If you’re a millennial consumer, you might be noticing a shift in trends: The marketing and advertising that used to be aimed at you and your generation is taking on a new look and feel. Muted pastels are being supplanted by bright, bold jewel tones. Clean lines are disappearing in favor of groovy shapes and in-your-face graphics. Even butterfly hair clips and low-rise jeans are back.
So what is going on?
Well, dear millennial consumers, we have some bad news: You’re aging. And as millennials move into their next phase of life, more and more small and medium sized CPG manufacturers are turning their attention – and marketing budgets – to Gen Z, the next generation of consumers.
So what does Gen-Z look for compared to Millennial consumers? And how are CPG brands embodying the aesthetics and values of a new generation? Let’s take a closer look at a few examples.
As early as 2016, journalists around the internet speculated if minimalism would finally end. Here we are in 2021 and minimalism is still alive and well. In fact it’s become so standard as to represent the lifestyle of an entire generation: Millennials.
Minimalism may have begun as a design aesthetic, but it’s come to mean so much more to millennial consumers. It means accumulating only what you need and Maria Kondo-ing the rest. It means renting a downtown high rise instead of purchasing a three bedroom house in the suburbs. It means off-the-beaten-path, backpack-only travel – or at least it did, pre-COVID. It means prioritizing self-care and well-being over climbing the corporate ladder, and rescuing a cat and dog instead of planning for parenthood.
Of course not every millennial is making the same life decisions, but it does appear that regardless of the path a given millennial chooses, they tend to do it with similar values (and color palette) in mind.
From The Cut
The CPG brands embodying “Millennial Minimalism”
RXBar by Insurgent Brands
This best-in-class brand rose to #20 in the total Cereal Bars category in the last year. It’s minimalist packaging with just the facts – ingredients and nothing else – speaks to the stripped down, wellness focus millennials prefer in their favorite brands.
This best-in-class brand rose to #8 in the Cat Litter category in Neighborhood Pet retailers over the last year, seeing a 21% increase in sales and 58% increase in distribution points. Not only does the product feature a minimalist design, the brand’s loyalty to neighborhood retailers resonates with millennials who seek to support local businesses. BoxieCat has also implemented a subscription model – an appealing feature for millennial consumers even before the pandemic.
Cocokind is one of many beauty brands to have been hit by the “Glossier Effect”. Their focus on minimalist branding and healthy, sustainable, and cruelty-free skincare line has made them a hit with millennial consumers. This best-in-class brand has risen to #5 in the Organic Facial Moisturizer category over the past year, and they’ve also grown their distribution points by 15% since last year.
Gen Z Maximalism
If you imagine the millennial aesthetic to be sophisticated and restrained, go in the opposite direction for Gen Z. The bright, bold colors, shapes and textures of this generation of consumers is more than an aesthetic – it’s a reflection of their values. For Gen Z, there’s no hiding or obscuring who you are. There’s only “living your truth” – no matter how big and brash that is. That means a graphic design bordering on camp or kitsch isn’t over-the-top for the sake of it: it’s asserting honesty and confidence, and the brands looking to appeal to this generation need to embody those values as well.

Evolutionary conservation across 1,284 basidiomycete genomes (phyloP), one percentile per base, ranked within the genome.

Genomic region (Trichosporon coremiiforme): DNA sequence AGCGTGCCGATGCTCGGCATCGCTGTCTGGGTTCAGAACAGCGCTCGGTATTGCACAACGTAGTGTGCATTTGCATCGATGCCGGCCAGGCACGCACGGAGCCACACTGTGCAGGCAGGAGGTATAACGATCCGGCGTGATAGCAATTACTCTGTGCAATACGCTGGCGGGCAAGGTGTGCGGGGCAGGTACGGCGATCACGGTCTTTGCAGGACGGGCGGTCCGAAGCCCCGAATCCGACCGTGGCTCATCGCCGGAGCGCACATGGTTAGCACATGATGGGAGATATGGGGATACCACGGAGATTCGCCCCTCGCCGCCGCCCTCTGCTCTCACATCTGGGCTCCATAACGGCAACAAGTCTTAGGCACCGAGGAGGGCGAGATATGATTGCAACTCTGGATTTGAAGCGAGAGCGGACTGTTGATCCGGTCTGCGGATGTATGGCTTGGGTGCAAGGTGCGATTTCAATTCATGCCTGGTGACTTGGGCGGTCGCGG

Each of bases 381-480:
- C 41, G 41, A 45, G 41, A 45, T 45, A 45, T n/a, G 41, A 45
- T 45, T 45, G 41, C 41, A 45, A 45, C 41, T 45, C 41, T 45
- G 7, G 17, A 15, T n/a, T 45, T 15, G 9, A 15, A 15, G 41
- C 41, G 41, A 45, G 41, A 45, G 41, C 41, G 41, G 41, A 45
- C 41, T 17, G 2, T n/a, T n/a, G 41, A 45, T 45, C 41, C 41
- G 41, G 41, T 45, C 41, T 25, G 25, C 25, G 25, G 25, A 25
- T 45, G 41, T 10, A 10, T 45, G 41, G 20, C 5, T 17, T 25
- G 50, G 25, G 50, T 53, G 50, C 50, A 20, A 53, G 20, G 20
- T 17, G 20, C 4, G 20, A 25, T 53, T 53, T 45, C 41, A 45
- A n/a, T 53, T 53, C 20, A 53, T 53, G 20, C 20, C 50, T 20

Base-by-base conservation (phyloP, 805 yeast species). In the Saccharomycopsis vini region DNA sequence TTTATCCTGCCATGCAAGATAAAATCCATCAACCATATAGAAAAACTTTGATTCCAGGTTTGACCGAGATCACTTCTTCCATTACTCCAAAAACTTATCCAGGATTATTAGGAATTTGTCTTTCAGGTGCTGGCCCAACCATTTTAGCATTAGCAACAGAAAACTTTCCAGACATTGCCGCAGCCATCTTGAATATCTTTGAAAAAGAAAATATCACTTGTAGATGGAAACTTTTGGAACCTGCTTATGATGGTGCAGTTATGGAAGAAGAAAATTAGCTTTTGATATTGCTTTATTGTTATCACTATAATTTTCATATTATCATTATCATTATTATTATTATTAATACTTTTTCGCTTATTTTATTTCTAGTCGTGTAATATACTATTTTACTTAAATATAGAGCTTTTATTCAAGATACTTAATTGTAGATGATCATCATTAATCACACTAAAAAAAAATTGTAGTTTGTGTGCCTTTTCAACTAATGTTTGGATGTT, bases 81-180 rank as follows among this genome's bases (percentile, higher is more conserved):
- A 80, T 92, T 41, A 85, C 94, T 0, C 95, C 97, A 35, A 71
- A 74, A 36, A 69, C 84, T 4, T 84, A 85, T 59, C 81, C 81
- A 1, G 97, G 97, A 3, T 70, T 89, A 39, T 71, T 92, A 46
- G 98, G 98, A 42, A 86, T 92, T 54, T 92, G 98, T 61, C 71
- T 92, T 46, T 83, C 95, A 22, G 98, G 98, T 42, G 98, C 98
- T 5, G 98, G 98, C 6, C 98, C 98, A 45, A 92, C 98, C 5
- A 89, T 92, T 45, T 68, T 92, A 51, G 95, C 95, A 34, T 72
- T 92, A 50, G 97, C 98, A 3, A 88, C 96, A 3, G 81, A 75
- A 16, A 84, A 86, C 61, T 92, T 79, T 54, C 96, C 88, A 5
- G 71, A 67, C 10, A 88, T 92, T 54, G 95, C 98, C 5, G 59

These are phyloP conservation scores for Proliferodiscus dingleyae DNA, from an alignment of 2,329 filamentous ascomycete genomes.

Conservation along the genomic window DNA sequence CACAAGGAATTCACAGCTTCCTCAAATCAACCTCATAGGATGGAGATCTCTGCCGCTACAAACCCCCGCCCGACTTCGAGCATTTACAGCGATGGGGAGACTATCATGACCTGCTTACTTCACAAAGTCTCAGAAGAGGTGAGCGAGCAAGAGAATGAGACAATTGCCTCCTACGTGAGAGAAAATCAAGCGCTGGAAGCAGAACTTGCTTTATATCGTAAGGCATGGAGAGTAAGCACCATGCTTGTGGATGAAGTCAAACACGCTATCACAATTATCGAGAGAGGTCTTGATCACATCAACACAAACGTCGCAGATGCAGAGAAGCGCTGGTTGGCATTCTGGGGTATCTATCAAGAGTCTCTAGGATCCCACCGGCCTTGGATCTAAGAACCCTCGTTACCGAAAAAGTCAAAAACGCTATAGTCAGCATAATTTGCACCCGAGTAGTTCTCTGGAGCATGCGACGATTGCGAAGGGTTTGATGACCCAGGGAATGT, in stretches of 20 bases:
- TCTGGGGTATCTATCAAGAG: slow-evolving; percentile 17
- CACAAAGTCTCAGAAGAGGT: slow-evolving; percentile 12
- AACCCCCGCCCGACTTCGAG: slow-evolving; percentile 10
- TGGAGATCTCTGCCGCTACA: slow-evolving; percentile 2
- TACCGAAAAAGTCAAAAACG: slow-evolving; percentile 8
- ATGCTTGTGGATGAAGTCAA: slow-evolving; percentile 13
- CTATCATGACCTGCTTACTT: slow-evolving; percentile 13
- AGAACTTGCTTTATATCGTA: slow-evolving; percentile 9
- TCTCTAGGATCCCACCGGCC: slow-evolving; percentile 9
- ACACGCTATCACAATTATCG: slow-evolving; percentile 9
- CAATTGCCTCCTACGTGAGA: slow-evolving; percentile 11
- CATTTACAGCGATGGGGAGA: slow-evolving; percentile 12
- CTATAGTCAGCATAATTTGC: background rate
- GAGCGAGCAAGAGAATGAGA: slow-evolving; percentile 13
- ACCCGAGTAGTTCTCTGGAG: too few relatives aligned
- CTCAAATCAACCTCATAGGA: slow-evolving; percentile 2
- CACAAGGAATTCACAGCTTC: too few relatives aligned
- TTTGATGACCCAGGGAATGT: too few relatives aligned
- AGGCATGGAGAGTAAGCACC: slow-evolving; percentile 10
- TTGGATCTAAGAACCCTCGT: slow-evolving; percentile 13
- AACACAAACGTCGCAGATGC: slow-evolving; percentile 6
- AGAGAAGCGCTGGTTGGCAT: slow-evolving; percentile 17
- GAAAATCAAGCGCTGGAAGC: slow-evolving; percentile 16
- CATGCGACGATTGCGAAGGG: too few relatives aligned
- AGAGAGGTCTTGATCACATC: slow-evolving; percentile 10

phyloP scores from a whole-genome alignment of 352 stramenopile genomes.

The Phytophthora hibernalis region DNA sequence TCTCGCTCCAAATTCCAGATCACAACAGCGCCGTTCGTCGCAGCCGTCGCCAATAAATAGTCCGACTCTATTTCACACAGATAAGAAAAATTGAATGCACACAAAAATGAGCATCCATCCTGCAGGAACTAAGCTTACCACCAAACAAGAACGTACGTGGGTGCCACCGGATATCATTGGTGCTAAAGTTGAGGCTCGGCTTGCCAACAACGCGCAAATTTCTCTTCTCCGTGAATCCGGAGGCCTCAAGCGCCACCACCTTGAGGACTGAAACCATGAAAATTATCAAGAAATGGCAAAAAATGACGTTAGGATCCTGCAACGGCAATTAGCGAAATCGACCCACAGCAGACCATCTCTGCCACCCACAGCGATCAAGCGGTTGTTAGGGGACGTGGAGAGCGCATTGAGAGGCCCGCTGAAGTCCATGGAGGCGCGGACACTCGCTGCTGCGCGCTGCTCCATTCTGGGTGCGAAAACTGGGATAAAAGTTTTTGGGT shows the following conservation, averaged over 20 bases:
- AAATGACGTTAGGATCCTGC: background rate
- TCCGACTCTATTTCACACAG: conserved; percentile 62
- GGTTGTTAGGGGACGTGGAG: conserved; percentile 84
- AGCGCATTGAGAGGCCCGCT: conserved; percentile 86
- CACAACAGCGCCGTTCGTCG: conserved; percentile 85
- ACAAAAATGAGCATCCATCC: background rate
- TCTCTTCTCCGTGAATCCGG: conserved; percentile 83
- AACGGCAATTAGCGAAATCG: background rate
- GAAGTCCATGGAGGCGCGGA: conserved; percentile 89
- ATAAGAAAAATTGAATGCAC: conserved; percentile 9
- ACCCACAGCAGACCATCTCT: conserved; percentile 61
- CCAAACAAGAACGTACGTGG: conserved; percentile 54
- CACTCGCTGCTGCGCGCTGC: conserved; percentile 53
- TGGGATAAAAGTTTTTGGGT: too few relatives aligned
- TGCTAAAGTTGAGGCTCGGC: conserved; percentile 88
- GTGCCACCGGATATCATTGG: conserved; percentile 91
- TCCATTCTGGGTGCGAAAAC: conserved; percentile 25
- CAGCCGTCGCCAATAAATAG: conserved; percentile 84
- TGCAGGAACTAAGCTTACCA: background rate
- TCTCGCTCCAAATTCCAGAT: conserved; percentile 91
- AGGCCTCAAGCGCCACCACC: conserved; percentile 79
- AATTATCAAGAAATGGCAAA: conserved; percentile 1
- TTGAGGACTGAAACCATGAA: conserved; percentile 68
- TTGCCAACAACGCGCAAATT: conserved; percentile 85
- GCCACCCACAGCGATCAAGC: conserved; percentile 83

The brands embodying “Gen Z Maximalism”
Colgate is a brand that needs no introduction – but it wanted to get more acquainted with Gen Z. The brand’s close eye on the pulse of emerging trends put them ahead of the curve with the launch of their “CO. by Colgate”, a brand they call “Oral beauty for a new generation”, unafraid to “SMILE BRIGHTER, SPEAK UP LOUDER, LIVE YOUR TRUTH BOLDLY.” Even their choice of brave, brash all capitalized copy was a deliberate decision to curate a brand especially made for Gen Z consumers.
Shark Tank winner Poppi is still small, but not for long at the rate they’re growing. This low sugar, low calorie, prebiotic soda is growing sales and distribution fast. The brand’s uniqueness puts it in a category of its own, so we expect to see more prebiotic sodas rushing to the market very soon. Their branding is clearly targeting a Gen Z audience with its bold colors, shapes and quirky copy.
Smart Sweets is also carrying through trends like low sugar and plant-based to market to a younger audience. Their brightly-colored nutrition labels are poised to supplant the Millennial Minimalism of the past decade. This best-in-class brand already can’t be called “small” with its sales success, and it only continues to grow – by 114% over the past year with a 250% increase in distribution points.
So, is this the final death knell of minimalist branding in favor of Gen Z boldness? Or will millennial preferences continue to drive more minimalistic CPG brands? What’s your preference?
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Data points you see in this article were pulled from Byzzer’s Brand Ranking Report for the latest 52 weeks of NielsenIQ retail measurement at US FMCG retailers, ending Feb 22, 2021.